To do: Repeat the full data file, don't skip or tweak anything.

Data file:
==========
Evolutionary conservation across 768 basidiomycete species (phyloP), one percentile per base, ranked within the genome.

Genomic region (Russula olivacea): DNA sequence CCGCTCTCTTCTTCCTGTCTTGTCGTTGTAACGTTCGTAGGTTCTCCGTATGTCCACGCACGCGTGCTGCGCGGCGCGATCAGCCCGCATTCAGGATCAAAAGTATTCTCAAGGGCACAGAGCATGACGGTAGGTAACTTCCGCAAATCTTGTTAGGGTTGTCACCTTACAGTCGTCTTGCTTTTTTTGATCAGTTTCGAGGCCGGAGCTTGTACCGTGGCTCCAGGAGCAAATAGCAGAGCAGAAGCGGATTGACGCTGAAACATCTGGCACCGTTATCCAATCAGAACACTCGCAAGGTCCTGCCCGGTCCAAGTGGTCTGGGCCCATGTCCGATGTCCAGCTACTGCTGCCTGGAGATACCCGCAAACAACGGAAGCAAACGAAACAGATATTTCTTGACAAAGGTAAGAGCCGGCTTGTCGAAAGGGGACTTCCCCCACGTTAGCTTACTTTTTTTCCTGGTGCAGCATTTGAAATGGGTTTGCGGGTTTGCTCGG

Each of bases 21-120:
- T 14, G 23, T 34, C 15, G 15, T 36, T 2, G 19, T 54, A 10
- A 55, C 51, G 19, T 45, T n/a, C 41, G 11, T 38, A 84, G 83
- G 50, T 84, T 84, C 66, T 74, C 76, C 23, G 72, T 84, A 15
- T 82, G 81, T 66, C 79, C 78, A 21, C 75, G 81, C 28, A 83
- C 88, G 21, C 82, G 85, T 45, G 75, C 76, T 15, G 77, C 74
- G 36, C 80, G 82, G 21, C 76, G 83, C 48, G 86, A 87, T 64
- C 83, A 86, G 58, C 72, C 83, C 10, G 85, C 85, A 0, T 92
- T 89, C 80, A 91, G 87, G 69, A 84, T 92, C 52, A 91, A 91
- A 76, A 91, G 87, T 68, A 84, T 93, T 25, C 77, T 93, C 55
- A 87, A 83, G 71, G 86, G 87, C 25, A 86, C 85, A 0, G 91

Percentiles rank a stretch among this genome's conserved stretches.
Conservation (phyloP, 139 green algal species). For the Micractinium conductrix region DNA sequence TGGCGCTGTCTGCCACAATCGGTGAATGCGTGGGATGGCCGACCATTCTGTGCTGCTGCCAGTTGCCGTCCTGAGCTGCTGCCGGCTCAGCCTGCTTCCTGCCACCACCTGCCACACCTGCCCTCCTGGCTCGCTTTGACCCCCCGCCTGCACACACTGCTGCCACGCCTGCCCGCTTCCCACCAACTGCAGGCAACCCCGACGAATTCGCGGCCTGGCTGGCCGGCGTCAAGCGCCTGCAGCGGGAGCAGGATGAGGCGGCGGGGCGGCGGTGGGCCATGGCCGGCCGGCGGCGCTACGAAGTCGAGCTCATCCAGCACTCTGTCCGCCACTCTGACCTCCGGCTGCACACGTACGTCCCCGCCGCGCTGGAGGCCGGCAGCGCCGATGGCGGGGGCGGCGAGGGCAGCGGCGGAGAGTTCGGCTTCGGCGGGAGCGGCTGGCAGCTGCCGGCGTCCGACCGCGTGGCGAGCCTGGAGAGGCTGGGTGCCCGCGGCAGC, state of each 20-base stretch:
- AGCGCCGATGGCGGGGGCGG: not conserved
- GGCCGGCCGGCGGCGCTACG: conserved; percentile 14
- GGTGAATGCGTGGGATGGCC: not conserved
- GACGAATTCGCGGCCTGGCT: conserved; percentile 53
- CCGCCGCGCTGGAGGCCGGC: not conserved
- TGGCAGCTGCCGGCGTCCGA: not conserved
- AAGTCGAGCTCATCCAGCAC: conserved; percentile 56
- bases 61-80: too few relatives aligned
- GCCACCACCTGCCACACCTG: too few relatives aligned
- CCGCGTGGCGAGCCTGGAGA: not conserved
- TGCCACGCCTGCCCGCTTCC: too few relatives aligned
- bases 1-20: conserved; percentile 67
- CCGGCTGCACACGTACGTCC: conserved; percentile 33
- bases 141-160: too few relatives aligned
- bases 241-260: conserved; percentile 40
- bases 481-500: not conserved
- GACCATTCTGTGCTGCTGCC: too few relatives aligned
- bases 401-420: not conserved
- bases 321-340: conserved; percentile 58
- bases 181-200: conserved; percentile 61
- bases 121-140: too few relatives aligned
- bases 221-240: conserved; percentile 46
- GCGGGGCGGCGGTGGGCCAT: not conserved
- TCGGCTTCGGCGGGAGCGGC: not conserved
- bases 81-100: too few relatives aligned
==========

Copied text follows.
Evolutionary conservation across 768 basidiomycete species (phyloP), one percentile per base, ranked within the genome.

Genomic region (Russula olivacea): DNA sequence CCGCTCTCTTCTTCCTGTCTTGTCGTTGTAACGTTCGTAGGTTCTCCGTATGTCCACGCACGCGTGCTGCGCGGCGCGATCAGCCCGCATTCAGGATCAAAAGTATTCTCAAGGGCACAGAGCATGACGGTAGGTAACTTCCGCAAATCTTGTTAGGGTTGTCACCTTACAGTCGTCTTGCTTTTTTTGATCAGTTTCGAGGCCGGAGCTTGTACCGTGGCTCCAGGAGCAAATAGCAGAGCAGAAGCGGATTGACGCTGAAACATCTGGCACCGTTATCCAATCAGAACACTCGCAAGGTCCTGCCCGGTCCAAGTGGTCTGGGCCCATGTCCGATGTCCAGCTACTGCTGCCTGGAGATACCCGCAAACAACGGAAGCAAACGAAACAGATATTTCTTGACAAAGGTAAGAGCCGGCTTGTCGAAAGGGGACTTCCCCCACGTTAGCTTACTTTTTTTCCTGGTGCAGCATTTGAAATGGGTTTGCGGGTTTGCTCGG

Each of bases 21-120:
- T 14, G 23, T 34, C 15, G 15, T 36, T 2, G 19, T 54, A 10
- A 55, C 51, G 19, T 45, T n/a, C 41, G 11, T 38, A 84, G 83
- G 50, T 84, T 84, C 66, T 74, C 76, C 23, G 72, T 84, A 15
- T 82, G 81, T 66, C 79, C 78, A 21, C 75, G 81, C 28, A 83
- C 88, G 21, C 82, G 85, T 45, G 75, C 76, T 15, G 77, C 74
- G 36, C 80, G 82, G 21, C 76, G 83, C 48, G 86, A 87, T 64
- C 83, A 86, G 58, C 72, C 83, C 10, G 85, C 85, A 0, T 92
- T 89, C 80, A 91, G 87, G 69, A 84, T 92, C 52, A 91, A 91
- A 76, A 91, G 87, T 68, A 84, T 93, T 25, C 77, T 93, C 55
- A 87, A 83, G 71, G 86, G 87, C 25, A 86, C 85, A 0, G 91

Percentiles rank a stretch among this genome's conserved stretches.
Conservation (phyloP, 139 green algal species). For the Micractinium conductrix region DNA sequence TGGCGCTGTCTGCCACAATCGGTGAATGCGTGGGATGGCCGACCATTCTGTGCTGCTGCCAGTTGCCGTCCTGAGCTGCTGCCGGCTCAGCCTGCTTCCTGCCACCACCTGCCACACCTGCCCTCCTGGCTCGCTTTGACCCCCCGCCTGCACACACTGCTGCCACGCCTGCCCGCTTCCCACCAACTGCAGGCAACCCCGACGAATTCGCGGCCTGGCTGGCCGGCGTCAAGCGCCTGCAGCGGGAGCAGGATGAGGCGGCGGGGCGGCGGTGGGCCATGGCCGGCCGGCGGCGCTACGAAGTCGAGCTCATCCAGCACTCTGTCCGCCACTCTGACCTCCGGCTGCACACGTACGTCCCCGCCGCGCTGGAGGCCGGCAGCGCCGATGGCGGGGGCGGCGAGGGCAGCGGCGGAGAGTTCGGCTTCGGCGGGAGCGGCTGGCAGCTGCCGGCGTCCGACCGCGTGGCGAGCCTGGAGAGGCTGGGTGCCCGCGGCAGC, state of each 20-base stretch:
- AGCGCCGATGGCGGGGGCGG: not conserved
- GGCCGGCCGGCGGCGCTACG: conserved; percentile 14
- GGTGAATGCGTGGGATGGCC: not conserved
- GACGAATTCGCGGCCTGGCT: conserved; percentile 53
- CCGCCGCGCTGGAGGCCGGC: not conserved
- TGGCAGCTGCCGGCGTCCGA: not conserved
- AAGTCGAGCTCATCCAGCAC: conserved; percentile 56
- bases 61-80: too few relatives aligned
- GCCACCACCTGCCACACCTG: too few relatives aligned
- CCGCGTGGCGAGCCTGGAGA: not conserved
- TGCCACGCCTGCCCGCTTCC: too few relatives aligned
- bases 1-20: conserved; percentile 67
- CCGGCTGCACACGTACGTCC: conserved; percentile 33
- bases 141-160: too few relatives aligned
- bases 241-260: conserved; percentile 40
- bases 481-500: not conserved
- GACCATTCTGTGCTGCTGCC: too few relatives aligned
- bases 401-420: not conserved
- bases 321-340: conserved; percentile 58
- bases 181-200: conserved; percentile 61
- bases 121-140: too few relatives aligned
- bases 221-240: conserved; percentile 46
- GCGGGGCGGCGGTGGGCCAT: not conserved
- TCGGCTTCGGCGGGAGCGGC: not conserved
- bases 81-100: too few relatives aligned